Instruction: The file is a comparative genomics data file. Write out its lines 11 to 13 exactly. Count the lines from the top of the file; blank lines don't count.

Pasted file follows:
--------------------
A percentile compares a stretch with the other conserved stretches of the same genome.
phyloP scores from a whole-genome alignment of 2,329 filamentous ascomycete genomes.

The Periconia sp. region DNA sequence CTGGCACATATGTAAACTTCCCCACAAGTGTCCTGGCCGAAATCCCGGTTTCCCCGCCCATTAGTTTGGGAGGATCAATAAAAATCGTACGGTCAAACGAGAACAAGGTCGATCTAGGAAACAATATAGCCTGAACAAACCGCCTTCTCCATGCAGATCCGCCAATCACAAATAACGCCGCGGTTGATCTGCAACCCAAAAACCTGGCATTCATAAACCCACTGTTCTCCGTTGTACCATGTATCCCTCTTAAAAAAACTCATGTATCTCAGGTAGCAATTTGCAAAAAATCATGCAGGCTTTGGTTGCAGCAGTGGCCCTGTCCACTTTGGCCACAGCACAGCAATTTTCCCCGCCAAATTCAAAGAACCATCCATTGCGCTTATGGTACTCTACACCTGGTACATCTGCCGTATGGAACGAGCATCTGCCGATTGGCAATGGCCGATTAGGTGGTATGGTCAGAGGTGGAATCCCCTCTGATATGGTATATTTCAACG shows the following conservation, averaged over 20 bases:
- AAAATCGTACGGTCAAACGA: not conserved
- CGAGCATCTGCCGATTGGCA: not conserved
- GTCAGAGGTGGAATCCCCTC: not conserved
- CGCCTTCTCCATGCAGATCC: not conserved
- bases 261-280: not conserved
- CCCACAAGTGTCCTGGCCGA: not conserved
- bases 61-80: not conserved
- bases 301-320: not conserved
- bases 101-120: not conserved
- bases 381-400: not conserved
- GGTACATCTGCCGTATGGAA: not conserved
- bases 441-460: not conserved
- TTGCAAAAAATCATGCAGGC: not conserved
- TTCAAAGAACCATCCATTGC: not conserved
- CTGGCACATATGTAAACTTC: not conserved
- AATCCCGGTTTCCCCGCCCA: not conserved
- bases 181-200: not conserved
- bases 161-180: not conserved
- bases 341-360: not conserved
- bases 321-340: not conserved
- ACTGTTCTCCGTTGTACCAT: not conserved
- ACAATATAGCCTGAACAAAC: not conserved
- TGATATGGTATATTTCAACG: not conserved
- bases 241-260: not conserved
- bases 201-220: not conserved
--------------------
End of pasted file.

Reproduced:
- bases 301-320: not conserved
- bases 101-120: not conserved
- bases 381-400: not conserved